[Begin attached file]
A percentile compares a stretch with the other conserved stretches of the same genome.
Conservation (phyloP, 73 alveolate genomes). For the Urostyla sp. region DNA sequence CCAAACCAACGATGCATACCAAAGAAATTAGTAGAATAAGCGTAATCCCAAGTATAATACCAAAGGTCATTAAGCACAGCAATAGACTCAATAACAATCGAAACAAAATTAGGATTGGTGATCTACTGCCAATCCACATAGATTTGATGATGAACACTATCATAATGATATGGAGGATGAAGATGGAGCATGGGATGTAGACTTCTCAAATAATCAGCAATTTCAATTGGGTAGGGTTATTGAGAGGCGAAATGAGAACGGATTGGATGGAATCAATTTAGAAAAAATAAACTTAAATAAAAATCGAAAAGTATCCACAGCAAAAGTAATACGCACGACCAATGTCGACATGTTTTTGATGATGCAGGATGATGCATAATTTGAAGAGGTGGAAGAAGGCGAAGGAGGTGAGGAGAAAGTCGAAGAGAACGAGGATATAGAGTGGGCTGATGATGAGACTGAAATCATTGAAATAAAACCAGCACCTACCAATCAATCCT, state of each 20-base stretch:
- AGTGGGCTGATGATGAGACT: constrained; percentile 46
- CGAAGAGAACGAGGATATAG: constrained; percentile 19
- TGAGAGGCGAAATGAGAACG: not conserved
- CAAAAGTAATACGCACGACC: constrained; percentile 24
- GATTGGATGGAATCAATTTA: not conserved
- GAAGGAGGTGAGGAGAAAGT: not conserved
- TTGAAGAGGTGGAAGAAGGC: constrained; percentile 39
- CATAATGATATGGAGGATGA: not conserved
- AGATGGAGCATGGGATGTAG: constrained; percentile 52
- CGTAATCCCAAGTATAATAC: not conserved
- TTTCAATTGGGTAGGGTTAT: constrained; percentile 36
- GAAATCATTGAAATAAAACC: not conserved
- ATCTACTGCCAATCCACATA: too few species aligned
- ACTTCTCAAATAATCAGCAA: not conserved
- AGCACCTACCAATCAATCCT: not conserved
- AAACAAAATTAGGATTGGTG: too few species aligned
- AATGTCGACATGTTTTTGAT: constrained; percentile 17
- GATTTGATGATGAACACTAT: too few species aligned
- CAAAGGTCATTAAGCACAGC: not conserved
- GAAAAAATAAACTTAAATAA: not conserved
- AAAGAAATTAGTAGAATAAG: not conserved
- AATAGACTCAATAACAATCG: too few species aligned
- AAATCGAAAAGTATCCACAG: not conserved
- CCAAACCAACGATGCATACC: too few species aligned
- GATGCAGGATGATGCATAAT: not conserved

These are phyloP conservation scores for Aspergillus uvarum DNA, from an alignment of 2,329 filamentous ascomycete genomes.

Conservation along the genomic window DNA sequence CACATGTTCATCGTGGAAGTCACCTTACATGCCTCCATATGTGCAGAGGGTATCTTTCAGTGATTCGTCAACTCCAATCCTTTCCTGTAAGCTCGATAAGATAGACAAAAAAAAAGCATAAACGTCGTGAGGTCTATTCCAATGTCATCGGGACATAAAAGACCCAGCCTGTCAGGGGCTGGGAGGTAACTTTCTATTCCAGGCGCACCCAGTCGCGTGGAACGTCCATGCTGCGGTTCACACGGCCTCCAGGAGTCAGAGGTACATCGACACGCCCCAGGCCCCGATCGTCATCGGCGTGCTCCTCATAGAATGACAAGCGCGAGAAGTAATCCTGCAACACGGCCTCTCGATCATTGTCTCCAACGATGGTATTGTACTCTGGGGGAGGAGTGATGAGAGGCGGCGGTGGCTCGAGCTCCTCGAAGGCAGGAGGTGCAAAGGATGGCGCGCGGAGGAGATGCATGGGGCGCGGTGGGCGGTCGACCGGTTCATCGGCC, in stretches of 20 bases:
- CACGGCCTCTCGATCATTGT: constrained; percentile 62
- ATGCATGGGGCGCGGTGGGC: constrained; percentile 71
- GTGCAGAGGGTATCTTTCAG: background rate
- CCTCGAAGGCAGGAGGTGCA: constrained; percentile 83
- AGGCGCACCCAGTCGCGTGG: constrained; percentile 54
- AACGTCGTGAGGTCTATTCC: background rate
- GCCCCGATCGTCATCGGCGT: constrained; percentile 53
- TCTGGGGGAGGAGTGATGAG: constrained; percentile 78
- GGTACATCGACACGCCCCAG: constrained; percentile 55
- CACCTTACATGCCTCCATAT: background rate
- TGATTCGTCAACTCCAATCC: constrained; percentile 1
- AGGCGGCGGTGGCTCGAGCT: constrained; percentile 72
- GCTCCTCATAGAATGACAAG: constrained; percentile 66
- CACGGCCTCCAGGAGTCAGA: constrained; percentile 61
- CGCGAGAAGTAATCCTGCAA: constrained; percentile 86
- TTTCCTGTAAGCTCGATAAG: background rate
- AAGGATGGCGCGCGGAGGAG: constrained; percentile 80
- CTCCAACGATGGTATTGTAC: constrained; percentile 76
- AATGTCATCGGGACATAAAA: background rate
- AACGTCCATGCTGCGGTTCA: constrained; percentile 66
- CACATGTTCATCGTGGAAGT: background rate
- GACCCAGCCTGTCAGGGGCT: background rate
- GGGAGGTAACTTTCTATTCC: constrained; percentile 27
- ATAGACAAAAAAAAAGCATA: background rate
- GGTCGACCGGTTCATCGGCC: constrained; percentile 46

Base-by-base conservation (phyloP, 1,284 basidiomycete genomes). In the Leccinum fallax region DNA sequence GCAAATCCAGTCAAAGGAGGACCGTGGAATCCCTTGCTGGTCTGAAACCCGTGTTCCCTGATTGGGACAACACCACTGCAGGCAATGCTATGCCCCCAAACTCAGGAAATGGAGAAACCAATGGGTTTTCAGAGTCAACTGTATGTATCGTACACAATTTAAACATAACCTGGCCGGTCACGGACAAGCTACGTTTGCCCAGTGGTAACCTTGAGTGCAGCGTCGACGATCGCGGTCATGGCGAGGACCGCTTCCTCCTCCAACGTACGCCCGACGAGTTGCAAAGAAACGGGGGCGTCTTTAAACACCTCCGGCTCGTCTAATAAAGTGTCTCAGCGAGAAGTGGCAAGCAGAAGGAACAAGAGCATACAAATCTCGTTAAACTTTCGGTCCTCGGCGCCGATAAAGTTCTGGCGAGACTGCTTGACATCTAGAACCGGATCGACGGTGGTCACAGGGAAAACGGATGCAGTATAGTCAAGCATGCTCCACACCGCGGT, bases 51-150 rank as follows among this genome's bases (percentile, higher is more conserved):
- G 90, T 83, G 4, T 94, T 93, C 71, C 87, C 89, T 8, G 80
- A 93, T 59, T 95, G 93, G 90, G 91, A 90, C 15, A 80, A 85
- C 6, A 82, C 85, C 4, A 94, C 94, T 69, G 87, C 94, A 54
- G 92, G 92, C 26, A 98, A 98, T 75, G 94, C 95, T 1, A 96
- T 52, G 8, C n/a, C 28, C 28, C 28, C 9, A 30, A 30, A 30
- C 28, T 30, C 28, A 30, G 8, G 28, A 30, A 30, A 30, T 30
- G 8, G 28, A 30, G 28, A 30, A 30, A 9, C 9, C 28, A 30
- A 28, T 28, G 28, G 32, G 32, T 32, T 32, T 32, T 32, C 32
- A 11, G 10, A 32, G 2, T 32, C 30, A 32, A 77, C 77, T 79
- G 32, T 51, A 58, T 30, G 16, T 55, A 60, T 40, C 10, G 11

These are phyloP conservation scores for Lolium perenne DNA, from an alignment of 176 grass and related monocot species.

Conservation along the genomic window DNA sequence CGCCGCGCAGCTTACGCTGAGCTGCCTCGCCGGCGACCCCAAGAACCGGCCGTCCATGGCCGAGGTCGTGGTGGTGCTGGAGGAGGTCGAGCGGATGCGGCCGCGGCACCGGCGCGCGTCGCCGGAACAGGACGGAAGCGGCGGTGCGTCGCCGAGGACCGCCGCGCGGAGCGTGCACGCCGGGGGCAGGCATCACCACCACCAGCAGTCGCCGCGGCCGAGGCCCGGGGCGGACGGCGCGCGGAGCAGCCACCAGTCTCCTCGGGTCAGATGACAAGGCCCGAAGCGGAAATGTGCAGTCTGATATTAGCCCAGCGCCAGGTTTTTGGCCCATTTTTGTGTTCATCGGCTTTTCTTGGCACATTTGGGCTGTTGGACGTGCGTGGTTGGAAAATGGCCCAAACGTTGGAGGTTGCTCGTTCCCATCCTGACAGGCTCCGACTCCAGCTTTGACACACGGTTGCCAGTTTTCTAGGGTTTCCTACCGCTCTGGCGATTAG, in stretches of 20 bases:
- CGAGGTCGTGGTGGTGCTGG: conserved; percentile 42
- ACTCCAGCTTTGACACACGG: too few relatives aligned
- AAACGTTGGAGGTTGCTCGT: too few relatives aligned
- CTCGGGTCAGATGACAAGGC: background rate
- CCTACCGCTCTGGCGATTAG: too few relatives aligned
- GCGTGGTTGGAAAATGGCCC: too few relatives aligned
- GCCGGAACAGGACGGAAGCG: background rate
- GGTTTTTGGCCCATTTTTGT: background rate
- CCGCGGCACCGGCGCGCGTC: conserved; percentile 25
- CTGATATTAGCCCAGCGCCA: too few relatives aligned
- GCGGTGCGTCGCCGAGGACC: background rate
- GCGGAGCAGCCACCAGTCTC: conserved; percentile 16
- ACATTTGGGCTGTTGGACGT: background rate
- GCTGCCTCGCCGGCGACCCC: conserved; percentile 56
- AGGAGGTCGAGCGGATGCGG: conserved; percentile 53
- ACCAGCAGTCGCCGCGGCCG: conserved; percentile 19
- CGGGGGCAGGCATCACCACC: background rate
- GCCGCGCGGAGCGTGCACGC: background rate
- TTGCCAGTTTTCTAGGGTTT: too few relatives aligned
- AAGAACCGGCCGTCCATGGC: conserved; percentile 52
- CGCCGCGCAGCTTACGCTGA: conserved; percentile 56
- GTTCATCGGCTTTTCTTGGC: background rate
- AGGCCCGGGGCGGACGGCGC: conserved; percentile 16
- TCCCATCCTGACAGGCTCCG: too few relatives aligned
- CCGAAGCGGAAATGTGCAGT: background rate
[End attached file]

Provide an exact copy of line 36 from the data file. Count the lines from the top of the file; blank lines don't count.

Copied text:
- GCCCCGATCGTCATCGGCGT: constrained; percentile 53